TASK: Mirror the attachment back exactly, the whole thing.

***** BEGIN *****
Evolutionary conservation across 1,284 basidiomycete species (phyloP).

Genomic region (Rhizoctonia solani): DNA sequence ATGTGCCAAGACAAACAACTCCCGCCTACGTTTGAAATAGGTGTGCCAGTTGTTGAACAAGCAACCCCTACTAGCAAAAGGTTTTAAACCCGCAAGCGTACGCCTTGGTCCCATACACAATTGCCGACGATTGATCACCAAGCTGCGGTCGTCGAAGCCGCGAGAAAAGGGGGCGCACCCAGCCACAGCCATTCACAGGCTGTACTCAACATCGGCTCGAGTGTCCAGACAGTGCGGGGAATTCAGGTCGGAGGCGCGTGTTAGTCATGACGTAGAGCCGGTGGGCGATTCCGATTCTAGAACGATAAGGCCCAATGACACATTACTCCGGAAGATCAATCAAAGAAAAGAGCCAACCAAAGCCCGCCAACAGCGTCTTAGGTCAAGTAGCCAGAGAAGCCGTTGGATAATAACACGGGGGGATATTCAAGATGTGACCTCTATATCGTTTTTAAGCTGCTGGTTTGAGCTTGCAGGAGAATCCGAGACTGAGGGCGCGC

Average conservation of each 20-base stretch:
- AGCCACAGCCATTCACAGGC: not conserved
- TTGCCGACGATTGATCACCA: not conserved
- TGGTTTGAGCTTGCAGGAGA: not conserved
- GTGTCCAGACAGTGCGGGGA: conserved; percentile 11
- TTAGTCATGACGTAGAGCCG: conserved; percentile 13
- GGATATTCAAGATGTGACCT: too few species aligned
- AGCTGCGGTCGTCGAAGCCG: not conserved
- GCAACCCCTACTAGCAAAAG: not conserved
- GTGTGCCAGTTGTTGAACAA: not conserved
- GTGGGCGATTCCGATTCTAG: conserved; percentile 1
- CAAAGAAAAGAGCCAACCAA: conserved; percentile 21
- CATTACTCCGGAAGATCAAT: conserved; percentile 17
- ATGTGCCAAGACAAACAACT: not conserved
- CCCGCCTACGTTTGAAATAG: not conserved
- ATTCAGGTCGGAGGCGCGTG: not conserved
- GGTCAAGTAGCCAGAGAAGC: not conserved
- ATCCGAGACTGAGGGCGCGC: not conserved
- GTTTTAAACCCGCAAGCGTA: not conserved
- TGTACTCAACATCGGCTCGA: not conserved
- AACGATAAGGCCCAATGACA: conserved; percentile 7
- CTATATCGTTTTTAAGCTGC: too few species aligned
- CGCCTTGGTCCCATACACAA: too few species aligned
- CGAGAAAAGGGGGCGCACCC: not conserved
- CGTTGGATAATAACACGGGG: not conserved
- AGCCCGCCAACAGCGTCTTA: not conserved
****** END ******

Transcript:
Evolutionary conservation across 1,284 basidiomycete species (phyloP).

Genomic region (Rhizoctonia solani): DNA sequence ATGTGCCAAGACAAACAACTCCCGCCTACGTTTGAAATAGGTGTGCCAGTTGTTGAACAAGCAACCCCTACTAGCAAAAGGTTTTAAACCCGCAAGCGTACGCCTTGGTCCCATACACAATTGCCGACGATTGATCACCAAGCTGCGGTCGTCGAAGCCGCGAGAAAAGGGGGCGCACCCAGCCACAGCCATTCACAGGCTGTACTCAACATCGGCTCGAGTGTCCAGACAGTGCGGGGAATTCAGGTCGGAGGCGCGTGTTAGTCATGACGTAGAGCCGGTGGGCGATTCCGATTCTAGAACGATAAGGCCCAATGACACATTACTCCGGAAGATCAATCAAAGAAAAGAGCCAACCAAAGCCCGCCAACAGCGTCTTAGGTCAAGTAGCCAGAGAAGCCGTTGGATAATAACACGGGGGGATATTCAAGATGTGACCTCTATATCGTTTTTAAGCTGCTGGTTTGAGCTTGCAGGAGAATCCGAGACTGAGGGCGCGC

Average conservation of each 20-base stretch:
- AGCCACAGCCATTCACAGGC: not conserved
- TTGCCGACGATTGATCACCA: not conserved
- TGGTTTGAGCTTGCAGGAGA: not conserved
- GTGTCCAGACAGTGCGGGGA: conserved; percentile 11
- TTAGTCATGACGTAGAGCCG: conserved; percentile 13
- GGATATTCAAGATGTGACCT: too few species aligned
- AGCTGCGGTCGTCGAAGCCG: not conserved
- GCAACCCCTACTAGCAAAAG: not conserved
- GTGTGCCAGTTGTTGAACAA: not conserved
- GTGGGCGATTCCGATTCTAG: conserved; percentile 1
- CAAAGAAAAGAGCCAACCAA: conserved; percentile 21
- CATTACTCCGGAAGATCAAT: conserved; percentile 17
- ATGTGCCAAGACAAACAACT: not conserved
- CCCGCCTACGTTTGAAATAG: not conserved
- ATTCAGGTCGGAGGCGCGTG: not conserved
- GGTCAAGTAGCCAGAGAAGC: not conserved
- ATCCGAGACTGAGGGCGCGC: not conserved
- GTTTTAAACCCGCAAGCGTA: not conserved
- TGTACTCAACATCGGCTCGA: not conserved
- AACGATAAGGCCCAATGACA: conserved; percentile 7
- CTATATCGTTTTTAAGCTGC: too few species aligned
- CGCCTTGGTCCCATACACAA: too few species aligned
- CGAGAAAAGGGGGCGCACCC: not conserved
- CGTTGGATAATAACACGGGG: not conserved
- AGCCCGCCAACAGCGTCTTA: not conserved